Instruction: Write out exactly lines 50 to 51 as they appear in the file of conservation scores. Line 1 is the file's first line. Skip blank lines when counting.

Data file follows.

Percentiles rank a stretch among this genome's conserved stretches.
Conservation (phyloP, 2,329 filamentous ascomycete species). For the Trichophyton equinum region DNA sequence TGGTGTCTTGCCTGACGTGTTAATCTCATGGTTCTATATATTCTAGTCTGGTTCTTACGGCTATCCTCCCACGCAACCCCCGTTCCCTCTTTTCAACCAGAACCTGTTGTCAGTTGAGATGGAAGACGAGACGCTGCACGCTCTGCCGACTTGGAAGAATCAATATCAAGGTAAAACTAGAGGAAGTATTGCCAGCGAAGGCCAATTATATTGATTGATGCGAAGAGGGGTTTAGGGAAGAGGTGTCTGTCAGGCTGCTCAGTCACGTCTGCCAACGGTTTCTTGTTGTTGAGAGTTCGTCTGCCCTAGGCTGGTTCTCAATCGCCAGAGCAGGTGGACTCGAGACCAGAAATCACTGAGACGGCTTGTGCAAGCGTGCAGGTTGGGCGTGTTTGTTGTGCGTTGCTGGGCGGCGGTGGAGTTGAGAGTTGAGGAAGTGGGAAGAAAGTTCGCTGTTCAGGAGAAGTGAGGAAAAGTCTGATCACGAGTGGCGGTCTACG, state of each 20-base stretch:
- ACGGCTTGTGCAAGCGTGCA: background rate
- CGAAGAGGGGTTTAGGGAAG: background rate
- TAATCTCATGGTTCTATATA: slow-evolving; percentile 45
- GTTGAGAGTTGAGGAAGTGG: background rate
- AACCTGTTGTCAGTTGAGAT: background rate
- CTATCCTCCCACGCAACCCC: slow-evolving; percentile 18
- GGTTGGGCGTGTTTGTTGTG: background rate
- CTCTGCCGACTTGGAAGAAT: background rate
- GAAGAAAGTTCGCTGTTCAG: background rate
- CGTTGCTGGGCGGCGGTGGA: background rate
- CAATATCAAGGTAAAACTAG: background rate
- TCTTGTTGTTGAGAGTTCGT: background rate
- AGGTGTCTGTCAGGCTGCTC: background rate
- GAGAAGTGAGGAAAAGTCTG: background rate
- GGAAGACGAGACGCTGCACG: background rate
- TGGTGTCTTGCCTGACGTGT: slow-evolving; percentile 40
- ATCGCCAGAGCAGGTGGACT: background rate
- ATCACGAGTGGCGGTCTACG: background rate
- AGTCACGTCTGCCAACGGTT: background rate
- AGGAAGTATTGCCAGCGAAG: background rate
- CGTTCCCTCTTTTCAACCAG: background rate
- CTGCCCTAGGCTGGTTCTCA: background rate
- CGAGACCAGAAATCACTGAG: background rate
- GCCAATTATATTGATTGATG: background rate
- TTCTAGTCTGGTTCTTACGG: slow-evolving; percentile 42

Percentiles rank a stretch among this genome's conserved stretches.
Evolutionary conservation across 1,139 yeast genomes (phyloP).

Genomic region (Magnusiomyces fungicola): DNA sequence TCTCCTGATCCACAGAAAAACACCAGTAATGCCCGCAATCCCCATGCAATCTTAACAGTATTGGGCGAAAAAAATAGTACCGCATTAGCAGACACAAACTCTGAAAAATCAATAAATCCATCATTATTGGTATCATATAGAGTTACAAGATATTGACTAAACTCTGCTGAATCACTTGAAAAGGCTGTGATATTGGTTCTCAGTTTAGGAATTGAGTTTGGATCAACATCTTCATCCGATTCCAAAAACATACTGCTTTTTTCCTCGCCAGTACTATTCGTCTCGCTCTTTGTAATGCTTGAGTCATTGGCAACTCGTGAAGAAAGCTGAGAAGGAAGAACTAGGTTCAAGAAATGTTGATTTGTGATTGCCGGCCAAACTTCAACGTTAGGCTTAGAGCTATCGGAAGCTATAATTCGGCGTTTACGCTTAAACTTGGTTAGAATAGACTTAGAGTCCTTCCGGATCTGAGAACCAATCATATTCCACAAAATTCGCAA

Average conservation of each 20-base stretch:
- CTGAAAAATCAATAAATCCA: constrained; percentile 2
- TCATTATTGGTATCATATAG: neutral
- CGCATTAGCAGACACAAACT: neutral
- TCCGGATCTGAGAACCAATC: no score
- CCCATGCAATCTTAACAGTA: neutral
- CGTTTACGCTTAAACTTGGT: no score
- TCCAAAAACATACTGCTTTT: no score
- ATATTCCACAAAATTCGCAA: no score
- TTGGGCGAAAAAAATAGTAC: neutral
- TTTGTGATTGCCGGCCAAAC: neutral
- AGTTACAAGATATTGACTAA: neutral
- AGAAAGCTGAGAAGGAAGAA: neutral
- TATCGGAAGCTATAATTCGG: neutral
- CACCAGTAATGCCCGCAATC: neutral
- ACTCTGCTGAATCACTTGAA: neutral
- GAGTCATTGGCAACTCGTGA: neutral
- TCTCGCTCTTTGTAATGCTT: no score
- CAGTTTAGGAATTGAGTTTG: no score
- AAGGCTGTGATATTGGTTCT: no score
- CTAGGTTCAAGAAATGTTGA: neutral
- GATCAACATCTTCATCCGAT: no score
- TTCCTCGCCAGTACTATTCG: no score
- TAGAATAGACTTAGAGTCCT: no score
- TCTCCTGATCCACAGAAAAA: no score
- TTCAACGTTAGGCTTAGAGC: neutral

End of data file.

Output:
- AAGGCTGTGATATTGGTTCT: no score
- CTAGGTTCAAGAAATGTTGA: neutral